What lightness on the part of the elect!


I have rarely witnessed such levity on the part of our elected officials in Ottawa, including the Prime Minister!

A smart politician, but a man with no culture, Steven Harper didn’t want anyone to touch Netflix. “On my corpse!” For this irreducible conservative, Netflix was the very quintessence of culture, the cultural tool par excellence that the evil liberals had the courage to want to tax. If only poor Harper knew Netflix was safe. Four and a half years later, despite all the good intentions of the liberal government, this internet giant and his likes are still swimming just as freely in Canadian waters.

It’s not tomorrow the day before we will be using live players (streamers). Bill C-10, which we ended up giving birth after interminable consultations by Mélanie Joly and the equally lengthy ones by Janet Yale’s group, did not survive Justin Trudeau’s government. As Steven Guilbeault prepared to send him to the Senate for a final reading, the Prime Minister called a general election, giving the project his death blow.


Back in power, it was in the hands of Pablo Rodriguez that Justin Trudeau put the hot potato back. Now called C-11, the project would pass like a letter in the mail, it was believed. The Québécois Bloc and the NDP supported it, as did nearly all the country’s newspapers, commentators and columnists. More importantly, the whole world of audiovisual and music, the owners, artists and craftsmen dreamed of it. That’s not counting the stubbornness of a handful of bug researchers, ardent by academician Michael Geist, who believe the state eventually wants to rule the internet and make the CRTC its watchdog.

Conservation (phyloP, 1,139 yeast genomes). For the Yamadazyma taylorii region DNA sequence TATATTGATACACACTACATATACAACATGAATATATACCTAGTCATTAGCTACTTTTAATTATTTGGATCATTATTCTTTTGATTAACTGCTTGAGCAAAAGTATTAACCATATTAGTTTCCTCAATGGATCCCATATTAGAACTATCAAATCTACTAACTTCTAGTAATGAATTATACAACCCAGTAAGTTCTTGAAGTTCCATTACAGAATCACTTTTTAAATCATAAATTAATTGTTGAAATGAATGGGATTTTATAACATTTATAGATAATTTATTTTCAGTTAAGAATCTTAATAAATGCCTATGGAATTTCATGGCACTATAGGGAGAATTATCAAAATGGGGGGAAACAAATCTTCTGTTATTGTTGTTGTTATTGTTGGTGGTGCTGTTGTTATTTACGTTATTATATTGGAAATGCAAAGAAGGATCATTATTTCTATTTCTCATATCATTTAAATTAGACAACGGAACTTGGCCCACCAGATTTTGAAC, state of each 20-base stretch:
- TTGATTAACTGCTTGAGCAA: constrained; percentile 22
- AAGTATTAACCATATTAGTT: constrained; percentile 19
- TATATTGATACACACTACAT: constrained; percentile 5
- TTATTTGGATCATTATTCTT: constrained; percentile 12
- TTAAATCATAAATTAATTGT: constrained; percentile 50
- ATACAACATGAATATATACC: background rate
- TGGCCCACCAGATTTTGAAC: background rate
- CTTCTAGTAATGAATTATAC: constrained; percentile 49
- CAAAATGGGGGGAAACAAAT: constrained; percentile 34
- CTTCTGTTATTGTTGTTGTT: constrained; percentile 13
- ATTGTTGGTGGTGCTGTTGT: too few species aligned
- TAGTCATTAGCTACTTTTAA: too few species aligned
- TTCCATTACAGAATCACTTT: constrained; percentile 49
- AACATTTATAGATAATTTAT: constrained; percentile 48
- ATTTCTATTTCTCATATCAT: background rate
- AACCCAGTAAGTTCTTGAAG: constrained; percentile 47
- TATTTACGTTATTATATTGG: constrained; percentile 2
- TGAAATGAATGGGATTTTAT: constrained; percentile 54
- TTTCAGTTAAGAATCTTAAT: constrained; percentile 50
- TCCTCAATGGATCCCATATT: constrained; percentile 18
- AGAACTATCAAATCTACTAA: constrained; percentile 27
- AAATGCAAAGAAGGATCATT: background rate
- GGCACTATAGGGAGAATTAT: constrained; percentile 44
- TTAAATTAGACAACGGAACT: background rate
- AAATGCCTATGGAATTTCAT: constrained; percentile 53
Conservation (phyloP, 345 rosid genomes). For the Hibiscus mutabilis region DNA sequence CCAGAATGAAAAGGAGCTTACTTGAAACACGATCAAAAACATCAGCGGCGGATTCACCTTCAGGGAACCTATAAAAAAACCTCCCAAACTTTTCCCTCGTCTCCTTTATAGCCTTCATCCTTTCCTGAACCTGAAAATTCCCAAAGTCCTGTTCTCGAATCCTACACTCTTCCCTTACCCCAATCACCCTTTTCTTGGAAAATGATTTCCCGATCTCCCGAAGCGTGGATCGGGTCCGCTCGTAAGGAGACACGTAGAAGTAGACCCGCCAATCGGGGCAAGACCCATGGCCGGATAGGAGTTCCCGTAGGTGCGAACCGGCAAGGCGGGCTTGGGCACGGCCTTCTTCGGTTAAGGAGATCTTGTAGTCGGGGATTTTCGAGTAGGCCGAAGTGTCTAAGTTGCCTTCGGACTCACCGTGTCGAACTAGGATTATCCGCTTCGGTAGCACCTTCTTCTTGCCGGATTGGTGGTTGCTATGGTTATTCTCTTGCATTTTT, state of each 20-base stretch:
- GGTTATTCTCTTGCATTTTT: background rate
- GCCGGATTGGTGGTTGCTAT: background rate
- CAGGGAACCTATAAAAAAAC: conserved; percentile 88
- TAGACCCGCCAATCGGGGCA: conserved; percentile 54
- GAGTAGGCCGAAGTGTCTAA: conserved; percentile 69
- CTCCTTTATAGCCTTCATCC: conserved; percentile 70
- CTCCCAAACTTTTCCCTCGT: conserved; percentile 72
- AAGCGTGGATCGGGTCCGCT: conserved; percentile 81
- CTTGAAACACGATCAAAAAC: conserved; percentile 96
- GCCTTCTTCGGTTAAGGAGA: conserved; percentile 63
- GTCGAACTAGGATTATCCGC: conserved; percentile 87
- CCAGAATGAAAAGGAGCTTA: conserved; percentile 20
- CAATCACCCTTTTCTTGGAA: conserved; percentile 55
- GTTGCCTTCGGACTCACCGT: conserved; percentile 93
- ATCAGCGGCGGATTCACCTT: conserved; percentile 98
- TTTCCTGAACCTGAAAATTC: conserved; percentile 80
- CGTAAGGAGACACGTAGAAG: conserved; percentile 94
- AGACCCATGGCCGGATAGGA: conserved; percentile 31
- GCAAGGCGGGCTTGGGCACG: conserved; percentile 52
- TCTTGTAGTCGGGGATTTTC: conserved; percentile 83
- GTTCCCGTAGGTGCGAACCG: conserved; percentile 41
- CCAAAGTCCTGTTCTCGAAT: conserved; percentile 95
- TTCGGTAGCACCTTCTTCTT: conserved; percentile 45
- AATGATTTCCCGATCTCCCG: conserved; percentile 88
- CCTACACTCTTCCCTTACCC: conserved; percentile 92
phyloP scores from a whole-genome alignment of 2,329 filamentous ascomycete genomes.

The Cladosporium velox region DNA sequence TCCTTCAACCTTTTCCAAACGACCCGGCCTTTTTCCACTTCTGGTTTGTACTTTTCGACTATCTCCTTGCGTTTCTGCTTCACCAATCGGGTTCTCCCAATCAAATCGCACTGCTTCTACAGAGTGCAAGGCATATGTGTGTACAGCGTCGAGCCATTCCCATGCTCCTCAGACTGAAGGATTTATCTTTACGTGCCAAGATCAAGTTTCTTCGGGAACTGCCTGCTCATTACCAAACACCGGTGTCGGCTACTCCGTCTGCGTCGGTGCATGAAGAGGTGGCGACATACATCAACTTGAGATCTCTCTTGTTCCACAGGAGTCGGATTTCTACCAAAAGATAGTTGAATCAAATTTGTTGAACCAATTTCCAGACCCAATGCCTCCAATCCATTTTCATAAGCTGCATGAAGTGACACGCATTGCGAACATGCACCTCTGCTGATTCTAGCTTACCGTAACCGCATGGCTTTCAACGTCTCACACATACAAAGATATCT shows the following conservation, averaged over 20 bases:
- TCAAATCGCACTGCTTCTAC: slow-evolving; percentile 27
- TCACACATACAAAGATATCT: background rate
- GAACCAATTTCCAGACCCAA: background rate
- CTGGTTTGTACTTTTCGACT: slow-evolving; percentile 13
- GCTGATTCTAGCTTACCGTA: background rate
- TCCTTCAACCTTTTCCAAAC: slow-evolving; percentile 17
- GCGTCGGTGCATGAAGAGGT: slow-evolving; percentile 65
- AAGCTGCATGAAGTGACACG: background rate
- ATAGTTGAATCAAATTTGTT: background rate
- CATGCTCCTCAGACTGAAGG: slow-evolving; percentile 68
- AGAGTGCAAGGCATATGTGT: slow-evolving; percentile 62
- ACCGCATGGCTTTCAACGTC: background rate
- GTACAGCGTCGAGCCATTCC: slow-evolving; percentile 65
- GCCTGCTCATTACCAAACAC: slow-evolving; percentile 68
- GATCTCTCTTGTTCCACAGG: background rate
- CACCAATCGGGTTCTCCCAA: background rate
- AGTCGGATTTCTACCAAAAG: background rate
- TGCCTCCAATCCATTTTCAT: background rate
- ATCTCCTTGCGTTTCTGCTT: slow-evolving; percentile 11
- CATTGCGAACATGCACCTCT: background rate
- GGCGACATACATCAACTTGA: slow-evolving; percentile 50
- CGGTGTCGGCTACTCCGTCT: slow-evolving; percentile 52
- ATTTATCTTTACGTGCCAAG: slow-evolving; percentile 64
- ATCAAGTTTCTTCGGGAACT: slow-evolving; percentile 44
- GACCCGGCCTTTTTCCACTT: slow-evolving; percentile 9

It was enough for opposition to grow within the Standing Committee on the Canadian Heritage of Municipalities. From hypothesis to hypothesis, from suspicion to suspicion, the curators began to attribute draconian intentions and bad consequences to the project. Joint committees are made to improve bills, but they are also used to delay them. It is enough to follow a few committee meetings to see that several MPs are unfamiliar with their files or speak openly through their hats.

Last week, conservative committee members called for a halt to studying the project to bring up the management of Hockey Canada in the shadowy gang rape case in London, Ontario, four years ago. Another pretext for delaying the adoption of the bill.


As if there wasn’t already enough confusion in this saga to modernize the broadcast law, isn’t it irreverent that Prime Minister Justin Trudeau took advantage of his presence at the Summit of the Americas for a private interview with Sundar Pichai, the big head of Google? Trudeau later claimed that he discussed the importance of the Internet for democracy. Critics of the C-11 bill, led by Michael Geist, rightly fear that the law poses a serious threat to democracy.

Barring a miracle, the bill won’t be adopted soon enough for the Senate to ratify it before the summer break. The law will therefore not enter into force until the autumn, almost five years after the election of the liberal government. It is shameful. The contribution of the giants of the network is not going to fall into the coffers of the state!


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